That same friend had also said that she had been to the US and really liked how we seemed to have a system for 4-way stops (yes.)  In case you’re unaware, or not from the US, we operate under the “first-come, first-to-go” sort of policy.  If you’re there first, you stop, look and go.  Then the next person to arrive goes…and so it continues.
That doesn’t exist here.  If you wait your turn, you’ll never have one.

3. Lack of common sense (due to the need to follow directions all the time)

4. All work and no play makes Lee a dull boy.
The work-culture here is a bit insane.  People work incredibly long hours and sacrifice family time (if there is any) to advance at work.  Also, people will often come into work early and leave later because the amount of *time* spent at your job shows your dedication and commitment.  You might not be super productive during those hours, but if you’re there early and leave late, then you look better than those who are not.

This also affects the students because students are often at school from early in the morning til late at night.  Wealthier families try to send their kids to the after-school schools/cram schools/academies to get them ahead or extra tutoring.  Rather than have time playing games (OUTSIDE GAMES, not computer or phone games *headdesk*) or going to the park, they’re in school or at tae kwon do or at piano/flute/guitar/banjo/ballet/swimming/hapkido practice.

For example, I have one student in my 6-8 PM class that is always wearing his hapkido uniform because he has hapkido directly after our class.  It’s often school, then home for a snack and to change clothes, finish up some homework/play computer games (I’ve asked) and then off to hagwons (after school academies).

This leaves little time for kids to be kids or for any sort of self-exploration or discovery.  The schools don’t seem to have the same sort of club structure that we had in our schools (and yes, to each their own, but I think those school-sponsored clubs were a great way to discover your interests).

Anyway, I know this society is based on Confucianism and doesn’t really value individualism or developing your own hobbies and interests.  As a child, you’re basically told to do whatever your parents want you to do and that’s that.  It creates good rule-followers but does little to develop the self or any sort of creative instincts, which is very noticeable as a teacher.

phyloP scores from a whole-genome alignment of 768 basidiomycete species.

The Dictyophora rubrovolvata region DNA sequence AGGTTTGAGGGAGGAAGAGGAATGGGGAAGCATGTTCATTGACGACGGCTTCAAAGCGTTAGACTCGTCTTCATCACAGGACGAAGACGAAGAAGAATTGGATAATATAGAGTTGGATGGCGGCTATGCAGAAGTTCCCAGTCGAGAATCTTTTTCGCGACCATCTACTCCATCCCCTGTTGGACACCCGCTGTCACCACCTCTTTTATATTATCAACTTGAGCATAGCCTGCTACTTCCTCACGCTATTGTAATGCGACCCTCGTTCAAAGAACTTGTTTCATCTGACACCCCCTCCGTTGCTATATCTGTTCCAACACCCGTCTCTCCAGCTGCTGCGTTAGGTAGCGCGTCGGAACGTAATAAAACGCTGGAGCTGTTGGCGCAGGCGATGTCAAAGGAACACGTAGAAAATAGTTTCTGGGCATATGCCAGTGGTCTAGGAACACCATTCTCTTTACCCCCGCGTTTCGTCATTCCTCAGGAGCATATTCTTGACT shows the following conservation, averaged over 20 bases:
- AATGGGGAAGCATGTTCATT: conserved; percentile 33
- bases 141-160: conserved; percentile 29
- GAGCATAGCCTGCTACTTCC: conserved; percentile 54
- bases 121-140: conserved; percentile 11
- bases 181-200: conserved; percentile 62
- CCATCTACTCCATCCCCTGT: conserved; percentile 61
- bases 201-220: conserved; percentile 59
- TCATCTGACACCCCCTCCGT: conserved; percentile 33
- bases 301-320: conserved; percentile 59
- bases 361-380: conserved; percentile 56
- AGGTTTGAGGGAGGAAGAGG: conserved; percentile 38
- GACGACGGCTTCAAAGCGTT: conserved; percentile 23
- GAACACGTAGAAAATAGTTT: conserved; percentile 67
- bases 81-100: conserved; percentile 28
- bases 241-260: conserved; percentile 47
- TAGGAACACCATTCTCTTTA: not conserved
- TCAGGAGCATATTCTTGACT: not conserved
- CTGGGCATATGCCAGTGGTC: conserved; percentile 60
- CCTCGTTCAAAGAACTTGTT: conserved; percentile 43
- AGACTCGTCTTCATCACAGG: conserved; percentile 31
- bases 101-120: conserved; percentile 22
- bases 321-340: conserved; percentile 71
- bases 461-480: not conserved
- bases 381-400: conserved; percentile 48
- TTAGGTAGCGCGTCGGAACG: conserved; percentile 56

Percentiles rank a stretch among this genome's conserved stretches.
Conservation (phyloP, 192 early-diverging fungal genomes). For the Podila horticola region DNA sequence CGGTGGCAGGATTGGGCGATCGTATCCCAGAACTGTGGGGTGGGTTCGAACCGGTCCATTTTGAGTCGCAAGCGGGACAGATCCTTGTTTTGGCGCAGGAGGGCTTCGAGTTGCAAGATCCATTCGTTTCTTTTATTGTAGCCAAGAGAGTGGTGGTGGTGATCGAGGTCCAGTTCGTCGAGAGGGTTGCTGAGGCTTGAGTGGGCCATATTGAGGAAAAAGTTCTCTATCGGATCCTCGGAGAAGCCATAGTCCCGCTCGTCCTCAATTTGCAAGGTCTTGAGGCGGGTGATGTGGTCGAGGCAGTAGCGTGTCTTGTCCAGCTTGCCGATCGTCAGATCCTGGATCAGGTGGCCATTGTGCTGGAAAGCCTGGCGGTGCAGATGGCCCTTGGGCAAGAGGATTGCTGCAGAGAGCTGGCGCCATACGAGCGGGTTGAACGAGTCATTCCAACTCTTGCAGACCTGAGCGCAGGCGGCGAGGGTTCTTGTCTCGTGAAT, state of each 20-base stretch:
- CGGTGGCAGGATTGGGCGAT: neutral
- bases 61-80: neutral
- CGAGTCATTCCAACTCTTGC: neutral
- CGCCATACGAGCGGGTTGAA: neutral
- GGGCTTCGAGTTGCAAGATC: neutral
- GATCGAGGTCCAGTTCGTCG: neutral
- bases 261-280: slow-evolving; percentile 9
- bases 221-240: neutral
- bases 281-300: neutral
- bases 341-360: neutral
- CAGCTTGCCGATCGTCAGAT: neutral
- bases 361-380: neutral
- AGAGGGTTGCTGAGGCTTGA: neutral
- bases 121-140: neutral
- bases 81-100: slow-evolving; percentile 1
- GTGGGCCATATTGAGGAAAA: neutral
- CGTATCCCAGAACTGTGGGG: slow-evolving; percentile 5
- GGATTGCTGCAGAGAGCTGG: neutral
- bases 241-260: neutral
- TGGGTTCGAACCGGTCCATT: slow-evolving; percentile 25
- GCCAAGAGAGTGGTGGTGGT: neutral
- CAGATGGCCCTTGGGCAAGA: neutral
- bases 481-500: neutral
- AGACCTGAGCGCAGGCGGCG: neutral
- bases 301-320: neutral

5. Pushing/Shoving/Lack of Personal Space
Lines?  What lines?  Getting on the subway or train can be frustrating because everyone seems to be in a big hurry, which is part of the “bali bali” (“quick quick”/”hurry hurry”) culture.
It’s possible also that it stems from having so many people in such a small space.  However, when I visited Japan, people were still quite capable of making lines and not shoving eachother around.

I’ve also included this in a few of my classroom lessons.  Not sure if it’ll make a difference, but if I can stop it in my own classroom, then that will be enough for me and hopefully they can take those lessons outside of the classroom.
Unless someone is handing out free money or the train is leaving the platform in one minute, there isn’t a reason to shove other people.  So just calm down everyone.

I have students that push eachother to get to a chair when I open the door of my classroom and it’s like “Whoa there!  There are plenty of chairs for everyone.”  Maybe they’re all just super excited to be in my class.  😀  haha  Or trying to get that perfect chair in the room…I’m going to go with the former.

Here’s a great article on some of the pressures in Korean society.

6. Dirty Streets/Litter/Lack of Public Trashcans
Korea doesn’t have many public trashcans and it shows.  This is one of my top dislikes about Korea.  It makes it smell and it looks awful.  No, not awful…disgusting.

These were a few taken near my apartment, but it’s like this in a lot of places.

CAM03507CAM03509 CAM03510
Also, fliers are used as advertising and chucked all over the streets (and sometimes posters are taped to the ground) and it’s never really cleaned up.  A bunch of ajummas (older ladies) come by in the early mornings and pick things up, but the bright green tape is always there on the ground and the cigarette butts look like confetti on the sidewalks and streets.

//Taking a breather here because I just viewed it and this post looks a bit overwhelming and long.
Tune in next time for part 2.  It’s already outlined, I just need to add in some details.  😀
Hope you’re having a lovely week!

Korean Women and Progress for a Brighter Future

http://www.asiapundits.com/korean-women-need-to-stand-as-one-for-social-change/

Another great link for you to read.  Go on, read read.

This is actually something I’ve had personal experiences with while here.  I’d rather not go into extreme detail on the internet, but I’ve had my hands grabbed and such while here and I want to help spur some change if I can.  Typically men don’t physically touch or grab foreign women on the streets (but Korean women will be grabbed and dragged by the wrist by boyfriends and it’s completely normal, but foreign women typically won’t stand for it.)